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Before I even start the review of STUART LITTLE ($28), I want to say this- run to favorite DVD shop and buy this disc. Then again, you could save yourself some energy and buy the DVD on line. Either way, get your hands on a copy of STUART LITTLE.

Prior to popping this DVD into my player, I was convinced that STUART LITTLE was going to be nothing more than a cute kids movie with some neat special effects. I am glad to say that my preconceived notions were definitely way off the mark. Yes, STUART LITTLE is a movie designed to appeal to kids, yet the film is both intelligent and genuinely funny enough to become an adult favorite as well. STUART LITTLE is based upon the book by E.B. White, who is probably familiar to many of you as the author of CHARLOTTEíS WEB. The plot of STUART LITTLE concerns a big-hearted couple named Little (Geena Davis and Hugh Laurie), who decide to adopt a child and give their own son George (Jonathan Lipnicki) a sibling. On the day Mr. and Mrs. Little go to the orphanage, the find themselves confounded by a choice of so many seemingly wonderful children, whose best features are pointed out to them by another orphan named Stuart.

While Stuart differs from the other children by the obvious fact that he is a mouse, Mr. and Mrs. Little are so taken by his loving personality; they adopt Stuart on the spot. From the moment Mr. and Mrs. Little take Stuart home, they make their new son feel more than welcome, however the other members of the household are less than thrilled with the latest addition to the family. George is immediately confused and disappointed by his parentís choice for a new brother, while Snowbell, the family cat, is having major difficulty with the indignity of have a mouse as one of his owners. Eventually, George is swayed by Stuartís honest and caring nature, however Snowbell becomes determined to rid the Little house of a certain little mouse.

The cast of STUART LITTLE is splendid, with all the leading and supporting roles being perfectly filled. Even the voices of the animated characters and the (computer aided) talking cats are ideal. Michael J. Fox brings a childlike innocence to the vocalization of Stuart, yet Foxís voice remains distinctive and never sounds like he is trying to imitate a child. Nathan Lane practically steals the movie as the voice of Snowbell; there is so much brilliant comic timing in each and every line that Lane will have one continuously laughing. The talent pool for STUART LITTLE also features Jeffrey Jones, Brian Doyle-Murray, Estelle Getty, Julia Sweeney, Dabney Coleman, Chazz Palminteri, Steve Zahn, Jim Doughan, David Alan Grier, Bruno Kirby, Jennifer Tilly, Allyce Beasley, Stan Freberg and Harold Gould. In addition to the fine performances, STUART LITTLE is also a visual marvel because the special effects seamlessly integrate the computer generated Stuart into the live action world, without the character ever looking like a CGI effect. Even the talking cats are beautifully realized by the visual effects team that invisibly added lip movements and facial expressions to footage of real cats. STUART LITTLE truly is a wondrous technical achievement because the filmmakers have made sure that their slight of hand goes completely unnoticed by the audience.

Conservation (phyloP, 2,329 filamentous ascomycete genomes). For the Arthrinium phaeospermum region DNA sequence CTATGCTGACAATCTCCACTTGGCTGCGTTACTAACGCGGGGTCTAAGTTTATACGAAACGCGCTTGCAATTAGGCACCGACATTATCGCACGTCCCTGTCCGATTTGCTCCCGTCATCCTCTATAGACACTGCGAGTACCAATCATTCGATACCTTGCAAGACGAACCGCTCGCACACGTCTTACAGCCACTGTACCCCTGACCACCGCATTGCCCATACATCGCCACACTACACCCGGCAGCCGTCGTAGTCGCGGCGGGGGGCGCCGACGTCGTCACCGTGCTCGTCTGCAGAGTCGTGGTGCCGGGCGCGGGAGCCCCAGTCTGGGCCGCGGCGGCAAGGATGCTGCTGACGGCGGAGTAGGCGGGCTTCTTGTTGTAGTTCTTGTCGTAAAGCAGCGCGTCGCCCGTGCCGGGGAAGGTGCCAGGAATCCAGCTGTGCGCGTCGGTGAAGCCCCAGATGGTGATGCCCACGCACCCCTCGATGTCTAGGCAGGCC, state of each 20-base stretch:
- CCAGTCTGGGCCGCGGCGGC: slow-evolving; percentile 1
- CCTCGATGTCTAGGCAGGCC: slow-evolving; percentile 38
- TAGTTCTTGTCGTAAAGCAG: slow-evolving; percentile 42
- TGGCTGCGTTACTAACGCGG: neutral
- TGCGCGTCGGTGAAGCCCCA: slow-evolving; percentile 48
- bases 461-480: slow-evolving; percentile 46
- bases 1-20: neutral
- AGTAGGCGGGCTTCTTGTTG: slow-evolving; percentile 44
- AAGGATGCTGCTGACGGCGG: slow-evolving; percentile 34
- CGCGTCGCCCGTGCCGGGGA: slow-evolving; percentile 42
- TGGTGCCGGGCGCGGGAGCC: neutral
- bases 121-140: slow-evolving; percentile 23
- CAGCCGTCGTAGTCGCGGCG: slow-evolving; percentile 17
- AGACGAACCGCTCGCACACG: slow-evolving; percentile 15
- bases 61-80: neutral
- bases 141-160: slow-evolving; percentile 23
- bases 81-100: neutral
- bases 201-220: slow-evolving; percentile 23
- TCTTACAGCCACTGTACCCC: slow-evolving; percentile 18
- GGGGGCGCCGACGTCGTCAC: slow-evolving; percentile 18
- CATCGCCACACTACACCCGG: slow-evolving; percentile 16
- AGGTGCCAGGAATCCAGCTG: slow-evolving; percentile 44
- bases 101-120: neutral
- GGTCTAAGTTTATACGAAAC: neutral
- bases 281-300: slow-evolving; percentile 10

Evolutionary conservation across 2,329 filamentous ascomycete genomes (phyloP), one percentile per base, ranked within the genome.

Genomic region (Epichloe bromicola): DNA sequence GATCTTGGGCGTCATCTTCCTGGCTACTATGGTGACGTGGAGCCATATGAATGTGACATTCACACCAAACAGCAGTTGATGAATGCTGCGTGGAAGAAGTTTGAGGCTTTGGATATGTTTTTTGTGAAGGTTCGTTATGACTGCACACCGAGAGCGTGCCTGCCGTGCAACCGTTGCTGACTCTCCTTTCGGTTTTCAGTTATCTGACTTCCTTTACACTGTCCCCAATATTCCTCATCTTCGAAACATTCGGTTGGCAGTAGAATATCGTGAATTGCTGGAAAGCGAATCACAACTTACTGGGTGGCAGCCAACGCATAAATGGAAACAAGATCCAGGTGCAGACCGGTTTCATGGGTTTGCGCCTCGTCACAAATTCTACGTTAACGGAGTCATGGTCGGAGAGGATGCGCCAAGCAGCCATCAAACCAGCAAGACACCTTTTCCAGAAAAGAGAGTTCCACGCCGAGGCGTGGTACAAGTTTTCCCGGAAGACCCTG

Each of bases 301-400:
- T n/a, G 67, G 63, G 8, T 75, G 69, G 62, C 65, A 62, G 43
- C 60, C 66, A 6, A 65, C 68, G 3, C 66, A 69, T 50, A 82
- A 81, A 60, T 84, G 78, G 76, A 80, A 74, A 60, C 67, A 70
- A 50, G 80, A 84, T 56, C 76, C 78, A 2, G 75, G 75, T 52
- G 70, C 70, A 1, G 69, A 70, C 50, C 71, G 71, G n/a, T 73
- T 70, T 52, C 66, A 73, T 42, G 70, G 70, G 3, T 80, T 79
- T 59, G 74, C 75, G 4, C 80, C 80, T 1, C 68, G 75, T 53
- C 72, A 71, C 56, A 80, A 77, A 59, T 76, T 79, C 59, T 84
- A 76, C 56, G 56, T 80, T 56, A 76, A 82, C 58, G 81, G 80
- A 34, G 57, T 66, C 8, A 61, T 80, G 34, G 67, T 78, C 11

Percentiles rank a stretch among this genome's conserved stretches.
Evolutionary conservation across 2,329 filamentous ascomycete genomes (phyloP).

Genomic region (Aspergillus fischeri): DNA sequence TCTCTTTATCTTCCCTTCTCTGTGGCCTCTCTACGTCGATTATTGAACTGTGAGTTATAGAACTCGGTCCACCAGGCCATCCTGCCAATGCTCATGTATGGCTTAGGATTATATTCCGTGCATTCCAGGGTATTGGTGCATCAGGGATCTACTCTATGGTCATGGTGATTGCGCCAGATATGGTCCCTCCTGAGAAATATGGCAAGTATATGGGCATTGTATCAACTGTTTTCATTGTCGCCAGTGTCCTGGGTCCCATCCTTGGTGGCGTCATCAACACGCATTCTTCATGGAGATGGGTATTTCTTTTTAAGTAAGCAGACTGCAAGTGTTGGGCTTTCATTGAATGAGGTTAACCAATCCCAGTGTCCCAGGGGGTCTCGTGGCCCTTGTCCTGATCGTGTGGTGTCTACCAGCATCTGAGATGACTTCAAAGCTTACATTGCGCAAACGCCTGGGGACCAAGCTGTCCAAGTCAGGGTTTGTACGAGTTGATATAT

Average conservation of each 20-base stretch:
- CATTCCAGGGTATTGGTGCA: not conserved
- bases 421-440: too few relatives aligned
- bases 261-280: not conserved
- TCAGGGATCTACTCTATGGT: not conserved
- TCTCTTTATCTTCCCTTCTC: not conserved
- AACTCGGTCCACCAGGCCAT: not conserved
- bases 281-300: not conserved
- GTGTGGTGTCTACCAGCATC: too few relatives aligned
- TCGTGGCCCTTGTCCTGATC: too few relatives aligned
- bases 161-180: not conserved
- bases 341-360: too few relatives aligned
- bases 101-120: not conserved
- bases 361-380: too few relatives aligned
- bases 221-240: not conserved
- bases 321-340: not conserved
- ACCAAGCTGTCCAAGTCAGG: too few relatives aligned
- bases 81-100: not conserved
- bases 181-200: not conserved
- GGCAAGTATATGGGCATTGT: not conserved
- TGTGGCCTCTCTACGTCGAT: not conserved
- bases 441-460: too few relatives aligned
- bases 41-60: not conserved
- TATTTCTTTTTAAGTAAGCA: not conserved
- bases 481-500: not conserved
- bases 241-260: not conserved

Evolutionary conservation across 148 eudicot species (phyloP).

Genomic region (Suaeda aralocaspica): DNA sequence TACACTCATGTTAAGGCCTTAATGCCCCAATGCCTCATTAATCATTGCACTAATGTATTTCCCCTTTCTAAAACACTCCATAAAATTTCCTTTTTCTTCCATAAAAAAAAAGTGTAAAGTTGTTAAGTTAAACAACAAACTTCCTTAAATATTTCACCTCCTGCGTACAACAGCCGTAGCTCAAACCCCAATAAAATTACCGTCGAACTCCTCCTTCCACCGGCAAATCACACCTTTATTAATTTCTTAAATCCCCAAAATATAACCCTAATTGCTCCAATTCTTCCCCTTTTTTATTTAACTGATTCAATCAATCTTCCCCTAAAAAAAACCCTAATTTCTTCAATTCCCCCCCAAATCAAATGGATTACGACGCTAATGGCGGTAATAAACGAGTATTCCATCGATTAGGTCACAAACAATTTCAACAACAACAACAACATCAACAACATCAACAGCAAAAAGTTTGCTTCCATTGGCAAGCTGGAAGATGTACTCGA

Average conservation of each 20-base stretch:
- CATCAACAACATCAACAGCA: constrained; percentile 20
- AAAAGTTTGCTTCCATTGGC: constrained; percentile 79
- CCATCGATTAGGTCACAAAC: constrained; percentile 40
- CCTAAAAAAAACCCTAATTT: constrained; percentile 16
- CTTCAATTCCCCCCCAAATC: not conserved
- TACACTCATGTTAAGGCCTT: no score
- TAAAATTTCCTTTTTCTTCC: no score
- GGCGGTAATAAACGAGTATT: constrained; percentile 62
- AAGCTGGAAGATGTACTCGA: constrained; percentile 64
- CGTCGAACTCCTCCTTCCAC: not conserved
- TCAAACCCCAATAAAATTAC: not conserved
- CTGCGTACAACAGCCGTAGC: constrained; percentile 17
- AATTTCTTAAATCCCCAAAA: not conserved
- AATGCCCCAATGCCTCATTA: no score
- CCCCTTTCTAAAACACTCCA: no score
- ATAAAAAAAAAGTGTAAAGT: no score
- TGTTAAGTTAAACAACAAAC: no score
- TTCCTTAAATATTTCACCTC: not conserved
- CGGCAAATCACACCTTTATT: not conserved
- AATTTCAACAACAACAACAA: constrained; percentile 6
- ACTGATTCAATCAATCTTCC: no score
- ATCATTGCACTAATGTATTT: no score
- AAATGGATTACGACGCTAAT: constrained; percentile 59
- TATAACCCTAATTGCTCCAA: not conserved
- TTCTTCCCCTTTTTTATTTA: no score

Columbia TriStar Home Video has done an absolutely spectacular job with their fully loaded, wide screen, Special Edition of STUART LITTLE. Adults should be warned, that there is also a full screen version of the film with identical supplemental content available at the same price. So, if you think that you are buying STUART LITTLE just for the kids, and that the full screen version will do just fine- think again. Adults are certain to want the anamorphic enhanced wide screen version of STUART LITTLE for themselves. So, anyone who buys the full screen version first, just may end up with two copies of this DVD in their house. Those who opt for the 1.85:1 wide screen version of STUART LITTLE will be blown away by the image quality of this DVD 16:9 enhanced DVD. Every tiny nuance of detail is beautifully rendered on this DVD, which shows the formatís continued propensity to push the limits of NTSC reproduction. The picture is always crisp and clean; with the close-ups of the Stuart character showing the Herculean efforts of the designers and animators to make him appear photo-realistic, without a CGI quality. Color reproduction on this DVD is superb. Every highly saturated hue is reproduced without a hint of bleeding its boundaries. Flesh tones are very appealing and they are never drowned in the filmís sea of eye-popping blues, reds and greens. The film element utilized for the transfer is pristine and doesnít display any evidence of unwanted grain. Blacks are very accurate and the picture delivers excellent shadow detail, as well as very smooth contrast under various lighting conditions. It is highly unlikely anyone will find any noticeable digital compression artifacts on this beautifully authored, dual layered DVD.